Restless leg syndrome and gut bacteria

by | Jul 1, 2019 | Aging gracefully, Functional Medicine, Health Conditions, Nutrition & Diet | 0 comments

Preliminary research is emerging that links Restless Leg Syndrome (RLS) to the abnormal presence of bacteria in the small intestine (SIBO – small intestine bacterial overgrowth.)

Restless leg syndrome (RLS) is a movement abnormality in which you feel the irresistible urge to move your legs, especially when you’re lying down resting or trying to sleep.  RLS leads to poor, non-restorative sleep and is a risk factor for cardiovascular disease and brain deterioration.

Restless leg syndrome has been linked to iron deficiency in the brain. But apart from a dietary lack of iron, this brain deficiency can also be secondary to disturbances in the gut. Research presented in a 2019 meeting of the American Academy of Sleep Medicine discovered a high prevalence of small intestine bacterial overgrowth in those with RLS.

The large intestine is home to large numbers of diverse bacterial species. But the small intestine should have much lower bacterial populations. When the bacteria in the large intestine start to colonize the small intestine, health problems occur. RLS is one of the conditions that show up when the small intestine ecology is disturbed.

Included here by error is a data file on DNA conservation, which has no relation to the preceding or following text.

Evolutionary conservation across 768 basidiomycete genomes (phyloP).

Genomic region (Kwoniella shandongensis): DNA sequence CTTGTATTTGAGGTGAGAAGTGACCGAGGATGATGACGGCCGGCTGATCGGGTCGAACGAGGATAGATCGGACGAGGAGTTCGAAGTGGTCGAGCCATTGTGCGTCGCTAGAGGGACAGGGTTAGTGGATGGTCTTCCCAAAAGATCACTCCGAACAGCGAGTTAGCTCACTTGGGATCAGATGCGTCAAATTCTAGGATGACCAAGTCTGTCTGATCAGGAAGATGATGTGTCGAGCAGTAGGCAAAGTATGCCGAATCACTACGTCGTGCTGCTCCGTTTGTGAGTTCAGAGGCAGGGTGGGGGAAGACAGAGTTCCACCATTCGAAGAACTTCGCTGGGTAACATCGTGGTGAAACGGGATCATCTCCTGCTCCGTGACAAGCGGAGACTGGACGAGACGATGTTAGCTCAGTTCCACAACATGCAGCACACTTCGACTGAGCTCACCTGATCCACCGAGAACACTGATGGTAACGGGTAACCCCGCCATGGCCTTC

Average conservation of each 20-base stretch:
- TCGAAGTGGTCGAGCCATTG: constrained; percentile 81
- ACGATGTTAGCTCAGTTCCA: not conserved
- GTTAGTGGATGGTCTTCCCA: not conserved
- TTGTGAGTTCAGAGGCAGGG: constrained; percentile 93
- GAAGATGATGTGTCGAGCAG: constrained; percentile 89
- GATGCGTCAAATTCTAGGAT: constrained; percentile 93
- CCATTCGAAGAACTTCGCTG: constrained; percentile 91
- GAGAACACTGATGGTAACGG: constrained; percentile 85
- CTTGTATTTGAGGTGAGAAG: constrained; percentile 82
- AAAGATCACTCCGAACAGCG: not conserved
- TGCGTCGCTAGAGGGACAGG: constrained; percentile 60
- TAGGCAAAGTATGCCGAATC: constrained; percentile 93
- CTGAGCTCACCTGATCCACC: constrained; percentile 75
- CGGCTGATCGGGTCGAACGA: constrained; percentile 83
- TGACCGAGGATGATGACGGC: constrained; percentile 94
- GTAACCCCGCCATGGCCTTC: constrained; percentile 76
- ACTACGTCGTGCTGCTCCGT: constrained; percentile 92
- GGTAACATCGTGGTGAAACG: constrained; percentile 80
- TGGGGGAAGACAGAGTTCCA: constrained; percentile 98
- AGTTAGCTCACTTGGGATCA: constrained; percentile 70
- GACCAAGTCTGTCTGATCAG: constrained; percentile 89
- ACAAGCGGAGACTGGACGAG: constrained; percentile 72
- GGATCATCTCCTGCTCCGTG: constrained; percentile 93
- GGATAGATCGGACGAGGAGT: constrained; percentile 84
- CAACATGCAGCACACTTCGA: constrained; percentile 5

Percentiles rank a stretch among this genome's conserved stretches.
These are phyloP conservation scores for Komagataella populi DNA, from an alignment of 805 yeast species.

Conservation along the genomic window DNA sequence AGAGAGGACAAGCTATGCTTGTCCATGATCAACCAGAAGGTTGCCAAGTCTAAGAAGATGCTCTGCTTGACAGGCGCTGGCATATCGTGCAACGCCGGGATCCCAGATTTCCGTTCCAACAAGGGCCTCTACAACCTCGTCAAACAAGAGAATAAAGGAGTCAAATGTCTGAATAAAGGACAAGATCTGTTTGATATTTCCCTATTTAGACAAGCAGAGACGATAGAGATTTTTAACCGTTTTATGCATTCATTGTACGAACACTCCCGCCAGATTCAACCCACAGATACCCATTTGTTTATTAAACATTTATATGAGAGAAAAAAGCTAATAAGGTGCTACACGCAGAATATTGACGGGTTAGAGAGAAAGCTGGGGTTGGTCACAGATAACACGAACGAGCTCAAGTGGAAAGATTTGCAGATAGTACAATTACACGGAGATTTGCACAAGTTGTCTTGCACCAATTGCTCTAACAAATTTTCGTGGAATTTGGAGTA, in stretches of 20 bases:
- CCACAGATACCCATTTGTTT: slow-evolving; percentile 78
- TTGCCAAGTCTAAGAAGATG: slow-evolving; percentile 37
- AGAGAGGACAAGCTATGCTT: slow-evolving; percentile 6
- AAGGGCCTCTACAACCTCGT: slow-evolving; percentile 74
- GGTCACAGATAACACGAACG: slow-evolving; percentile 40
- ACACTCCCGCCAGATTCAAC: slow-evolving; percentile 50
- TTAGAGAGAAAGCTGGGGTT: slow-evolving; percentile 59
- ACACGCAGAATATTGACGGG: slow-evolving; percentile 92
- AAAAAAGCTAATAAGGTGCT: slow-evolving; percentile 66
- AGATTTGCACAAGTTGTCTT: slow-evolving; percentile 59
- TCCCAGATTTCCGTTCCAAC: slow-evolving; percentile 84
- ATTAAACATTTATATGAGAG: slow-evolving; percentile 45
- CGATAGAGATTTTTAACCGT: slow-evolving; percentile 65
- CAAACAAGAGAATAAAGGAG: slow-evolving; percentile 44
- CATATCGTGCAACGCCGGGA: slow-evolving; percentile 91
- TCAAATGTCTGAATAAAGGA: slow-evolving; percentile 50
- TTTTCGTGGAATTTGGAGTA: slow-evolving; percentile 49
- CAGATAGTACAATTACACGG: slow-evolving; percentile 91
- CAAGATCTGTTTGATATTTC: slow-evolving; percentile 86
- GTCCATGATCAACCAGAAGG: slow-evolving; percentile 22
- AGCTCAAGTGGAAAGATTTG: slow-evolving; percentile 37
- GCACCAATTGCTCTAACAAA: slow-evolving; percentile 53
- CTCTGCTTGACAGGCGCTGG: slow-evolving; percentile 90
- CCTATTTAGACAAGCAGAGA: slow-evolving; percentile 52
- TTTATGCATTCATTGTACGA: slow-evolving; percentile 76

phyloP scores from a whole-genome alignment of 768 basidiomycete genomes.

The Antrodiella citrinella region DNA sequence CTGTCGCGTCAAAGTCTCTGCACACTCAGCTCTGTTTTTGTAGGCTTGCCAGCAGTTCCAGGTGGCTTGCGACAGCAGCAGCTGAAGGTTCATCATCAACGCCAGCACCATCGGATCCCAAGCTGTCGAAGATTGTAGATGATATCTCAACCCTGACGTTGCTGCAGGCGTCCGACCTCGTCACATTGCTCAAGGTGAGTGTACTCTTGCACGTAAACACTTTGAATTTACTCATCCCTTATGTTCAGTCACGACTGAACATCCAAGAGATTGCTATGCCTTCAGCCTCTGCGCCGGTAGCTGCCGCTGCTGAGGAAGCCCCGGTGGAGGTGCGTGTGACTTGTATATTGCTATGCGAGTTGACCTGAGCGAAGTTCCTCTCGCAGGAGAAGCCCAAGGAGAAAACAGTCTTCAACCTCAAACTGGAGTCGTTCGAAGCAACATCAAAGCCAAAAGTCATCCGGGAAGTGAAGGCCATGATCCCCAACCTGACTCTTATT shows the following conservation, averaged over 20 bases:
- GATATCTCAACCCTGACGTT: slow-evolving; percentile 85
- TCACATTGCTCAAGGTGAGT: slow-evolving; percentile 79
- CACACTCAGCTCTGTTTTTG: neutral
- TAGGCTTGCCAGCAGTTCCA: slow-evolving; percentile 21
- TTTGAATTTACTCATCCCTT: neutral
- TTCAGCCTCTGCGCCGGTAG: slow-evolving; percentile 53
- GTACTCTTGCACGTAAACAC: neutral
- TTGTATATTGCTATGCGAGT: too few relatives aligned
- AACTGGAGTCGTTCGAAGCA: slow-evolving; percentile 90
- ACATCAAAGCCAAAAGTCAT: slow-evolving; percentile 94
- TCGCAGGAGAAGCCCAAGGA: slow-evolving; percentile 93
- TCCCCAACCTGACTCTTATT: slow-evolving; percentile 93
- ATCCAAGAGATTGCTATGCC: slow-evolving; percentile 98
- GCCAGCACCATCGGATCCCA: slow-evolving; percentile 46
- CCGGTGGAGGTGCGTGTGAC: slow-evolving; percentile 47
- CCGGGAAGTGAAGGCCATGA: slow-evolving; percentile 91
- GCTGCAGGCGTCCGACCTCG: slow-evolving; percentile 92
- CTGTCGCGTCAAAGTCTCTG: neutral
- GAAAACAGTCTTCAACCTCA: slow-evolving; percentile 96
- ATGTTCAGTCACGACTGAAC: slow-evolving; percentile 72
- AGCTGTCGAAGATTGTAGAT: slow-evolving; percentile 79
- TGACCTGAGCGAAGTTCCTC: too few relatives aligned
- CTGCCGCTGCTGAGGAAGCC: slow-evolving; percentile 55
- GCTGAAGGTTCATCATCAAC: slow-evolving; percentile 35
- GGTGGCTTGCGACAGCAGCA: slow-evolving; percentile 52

There’s a simple functional medicine diagnostic test that uncovers the presence of SIBO. It’s a breath test which you can administer to yourself at home. You consume a mix of sugars which can only be broken down by the abnormal bacteria residing in your small intestine. If the breakdown products of these sugars show up in your exhaled air, it’s an indication that you have an overgrowth of these bacteria.

Based on the results of this test, I can help you find the right path to restoring the balance of organisms in the intestinal tract.

Dr. Lavine has been an innovator in the use of movement and touch to promote health since 1981. He practices in New York City and Princeton, NJ.


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Restless leg syndrome and what to do about it



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